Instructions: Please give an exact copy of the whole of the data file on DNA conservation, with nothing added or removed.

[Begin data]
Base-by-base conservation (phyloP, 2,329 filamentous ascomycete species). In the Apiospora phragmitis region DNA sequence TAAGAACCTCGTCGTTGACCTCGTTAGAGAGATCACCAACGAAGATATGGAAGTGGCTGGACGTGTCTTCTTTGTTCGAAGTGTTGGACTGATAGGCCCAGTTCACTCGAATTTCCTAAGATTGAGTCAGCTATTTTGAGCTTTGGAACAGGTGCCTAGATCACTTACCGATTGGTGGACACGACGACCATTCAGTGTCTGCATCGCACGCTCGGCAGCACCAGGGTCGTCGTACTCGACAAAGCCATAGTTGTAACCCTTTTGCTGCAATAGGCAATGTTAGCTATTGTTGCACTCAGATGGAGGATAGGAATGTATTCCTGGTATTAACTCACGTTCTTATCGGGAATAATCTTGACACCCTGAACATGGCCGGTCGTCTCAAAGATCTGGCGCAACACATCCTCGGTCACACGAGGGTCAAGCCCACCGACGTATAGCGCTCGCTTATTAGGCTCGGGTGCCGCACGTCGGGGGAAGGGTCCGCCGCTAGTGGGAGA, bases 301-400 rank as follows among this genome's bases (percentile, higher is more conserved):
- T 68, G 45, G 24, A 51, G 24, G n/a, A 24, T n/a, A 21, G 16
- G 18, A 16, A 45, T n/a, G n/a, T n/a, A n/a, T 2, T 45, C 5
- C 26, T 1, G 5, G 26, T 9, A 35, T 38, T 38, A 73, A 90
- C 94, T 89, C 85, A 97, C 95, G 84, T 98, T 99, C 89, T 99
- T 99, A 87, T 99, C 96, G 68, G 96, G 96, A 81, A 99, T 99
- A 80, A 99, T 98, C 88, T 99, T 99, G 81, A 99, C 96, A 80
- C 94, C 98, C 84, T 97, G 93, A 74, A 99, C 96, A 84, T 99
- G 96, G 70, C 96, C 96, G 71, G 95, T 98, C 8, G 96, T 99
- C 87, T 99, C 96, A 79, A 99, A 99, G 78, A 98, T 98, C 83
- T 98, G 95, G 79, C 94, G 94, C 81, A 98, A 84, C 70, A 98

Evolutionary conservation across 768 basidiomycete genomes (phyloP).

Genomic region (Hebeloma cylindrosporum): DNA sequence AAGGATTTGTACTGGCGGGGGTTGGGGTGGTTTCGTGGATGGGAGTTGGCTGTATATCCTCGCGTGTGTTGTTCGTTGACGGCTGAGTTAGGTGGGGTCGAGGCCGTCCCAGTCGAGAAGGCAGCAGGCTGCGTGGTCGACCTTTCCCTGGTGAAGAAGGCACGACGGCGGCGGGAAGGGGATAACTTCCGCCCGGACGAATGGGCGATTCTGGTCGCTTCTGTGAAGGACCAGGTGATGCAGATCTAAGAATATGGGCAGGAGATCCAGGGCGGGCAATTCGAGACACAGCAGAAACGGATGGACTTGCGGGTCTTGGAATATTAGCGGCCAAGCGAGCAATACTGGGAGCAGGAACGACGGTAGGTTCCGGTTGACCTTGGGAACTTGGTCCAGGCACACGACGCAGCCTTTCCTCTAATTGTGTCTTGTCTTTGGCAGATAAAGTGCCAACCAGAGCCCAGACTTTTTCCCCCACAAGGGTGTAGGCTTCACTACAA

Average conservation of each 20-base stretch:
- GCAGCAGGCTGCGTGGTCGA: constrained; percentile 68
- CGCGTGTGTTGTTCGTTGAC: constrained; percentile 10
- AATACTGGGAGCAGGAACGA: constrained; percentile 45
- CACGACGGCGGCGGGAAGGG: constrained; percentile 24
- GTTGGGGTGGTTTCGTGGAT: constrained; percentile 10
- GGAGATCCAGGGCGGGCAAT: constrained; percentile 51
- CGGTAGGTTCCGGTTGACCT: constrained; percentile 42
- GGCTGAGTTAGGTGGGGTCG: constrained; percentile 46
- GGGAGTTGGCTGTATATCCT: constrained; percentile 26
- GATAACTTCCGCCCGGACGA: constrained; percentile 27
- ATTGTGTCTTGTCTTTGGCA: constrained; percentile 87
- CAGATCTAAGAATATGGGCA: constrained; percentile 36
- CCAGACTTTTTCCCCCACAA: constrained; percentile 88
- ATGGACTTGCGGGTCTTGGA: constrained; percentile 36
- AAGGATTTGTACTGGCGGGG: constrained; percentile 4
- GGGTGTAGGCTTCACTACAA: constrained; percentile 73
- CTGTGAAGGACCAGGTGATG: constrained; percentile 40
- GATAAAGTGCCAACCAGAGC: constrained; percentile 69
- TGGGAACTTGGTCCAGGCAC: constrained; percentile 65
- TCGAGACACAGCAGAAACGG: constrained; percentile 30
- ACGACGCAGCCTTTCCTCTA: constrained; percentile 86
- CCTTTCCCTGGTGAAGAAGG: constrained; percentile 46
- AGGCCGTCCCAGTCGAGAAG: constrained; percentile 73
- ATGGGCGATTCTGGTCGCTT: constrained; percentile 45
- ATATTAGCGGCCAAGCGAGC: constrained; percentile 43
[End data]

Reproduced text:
Base-by-base conservation (phyloP, 2,329 filamentous ascomycete species). In the Apiospora phragmitis region DNA sequence TAAGAACCTCGTCGTTGACCTCGTTAGAGAGATCACCAACGAAGATATGGAAGTGGCTGGACGTGTCTTCTTTGTTCGAAGTGTTGGACTGATAGGCCCAGTTCACTCGAATTTCCTAAGATTGAGTCAGCTATTTTGAGCTTTGGAACAGGTGCCTAGATCACTTACCGATTGGTGGACACGACGACCATTCAGTGTCTGCATCGCACGCTCGGCAGCACCAGGGTCGTCGTACTCGACAAAGCCATAGTTGTAACCCTTTTGCTGCAATAGGCAATGTTAGCTATTGTTGCACTCAGATGGAGGATAGGAATGTATTCCTGGTATTAACTCACGTTCTTATCGGGAATAATCTTGACACCCTGAACATGGCCGGTCGTCTCAAAGATCTGGCGCAACACATCCTCGGTCACACGAGGGTCAAGCCCACCGACGTATAGCGCTCGCTTATTAGGCTCGGGTGCCGCACGTCGGGGGAAGGGTCCGCCGCTAGTGGGAGA, bases 301-400 rank as follows among this genome's bases (percentile, higher is more conserved):
- T 68, G 45, G 24, A 51, G 24, G n/a, A 24, T n/a, A 21, G 16
- G 18, A 16, A 45, T n/a, G n/a, T n/a, A n/a, T 2, T 45, C 5
- C 26, T 1, G 5, G 26, T 9, A 35, T 38, T 38, A 73, A 90
- C 94, T 89, C 85, A 97, C 95, G 84, T 98, T 99, C 89, T 99
- T 99, A 87, T 99, C 96, G 68, G 96, G 96, A 81, A 99, T 99
- A 80, A 99, T 98, C 88, T 99, T 99, G 81, A 99, C 96, A 80
- C 94, C 98, C 84, T 97, G 93, A 74, A 99, C 96, A 84, T 99
- G 96, G 70, C 96, C 96, G 71, G 95, T 98, C 8, G 96, T 99
- C 87, T 99, C 96, A 79, A 99, A 99, G 78, A 98, T 98, C 83
- T 98, G 95, G 79, C 94, G 94, C 81, A 98, A 84, C 70, A 98

Evolutionary conservation across 768 basidiomycete genomes (phyloP).

Genomic region (Hebeloma cylindrosporum): DNA sequence AAGGATTTGTACTGGCGGGGGTTGGGGTGGTTTCGTGGATGGGAGTTGGCTGTATATCCTCGCGTGTGTTGTTCGTTGACGGCTGAGTTAGGTGGGGTCGAGGCCGTCCCAGTCGAGAAGGCAGCAGGCTGCGTGGTCGACCTTTCCCTGGTGAAGAAGGCACGACGGCGGCGGGAAGGGGATAACTTCCGCCCGGACGAATGGGCGATTCTGGTCGCTTCTGTGAAGGACCAGGTGATGCAGATCTAAGAATATGGGCAGGAGATCCAGGGCGGGCAATTCGAGACACAGCAGAAACGGATGGACTTGCGGGTCTTGGAATATTAGCGGCCAAGCGAGCAATACTGGGAGCAGGAACGACGGTAGGTTCCGGTTGACCTTGGGAACTTGGTCCAGGCACACGACGCAGCCTTTCCTCTAATTGTGTCTTGTCTTTGGCAGATAAAGTGCCAACCAGAGCCCAGACTTTTTCCCCCACAAGGGTGTAGGCTTCACTACAA

Average conservation of each 20-base stretch:
- GCAGCAGGCTGCGTGGTCGA: constrained; percentile 68
- CGCGTGTGTTGTTCGTTGAC: constrained; percentile 10
- AATACTGGGAGCAGGAACGA: constrained; percentile 45
- CACGACGGCGGCGGGAAGGG: constrained; percentile 24
- GTTGGGGTGGTTTCGTGGAT: constrained; percentile 10
- GGAGATCCAGGGCGGGCAAT: constrained; percentile 51
- CGGTAGGTTCCGGTTGACCT: constrained; percentile 42
- GGCTGAGTTAGGTGGGGTCG: constrained; percentile 46
- GGGAGTTGGCTGTATATCCT: constrained; percentile 26
- GATAACTTCCGCCCGGACGA: constrained; percentile 27
- ATTGTGTCTTGTCTTTGGCA: constrained; percentile 87
- CAGATCTAAGAATATGGGCA: constrained; percentile 36
- CCAGACTTTTTCCCCCACAA: constrained; percentile 88
- ATGGACTTGCGGGTCTTGGA: constrained; percentile 36
- AAGGATTTGTACTGGCGGGG: constrained; percentile 4
- GGGTGTAGGCTTCACTACAA: constrained; percentile 73
- CTGTGAAGGACCAGGTGATG: constrained; percentile 40
- GATAAAGTGCCAACCAGAGC: constrained; percentile 69
- TGGGAACTTGGTCCAGGCAC: constrained; percentile 65
- TCGAGACACAGCAGAAACGG: constrained; percentile 30
- ACGACGCAGCCTTTCCTCTA: constrained; percentile 86
- CCTTTCCCTGGTGAAGAAGG: constrained; percentile 46
- AGGCCGTCCCAGTCGAGAAG: constrained; percentile 73
- ATGGGCGATTCTGGTCGCTT: constrained; percentile 45
- ATATTAGCGGCCAAGCGAGC: constrained; percentile 43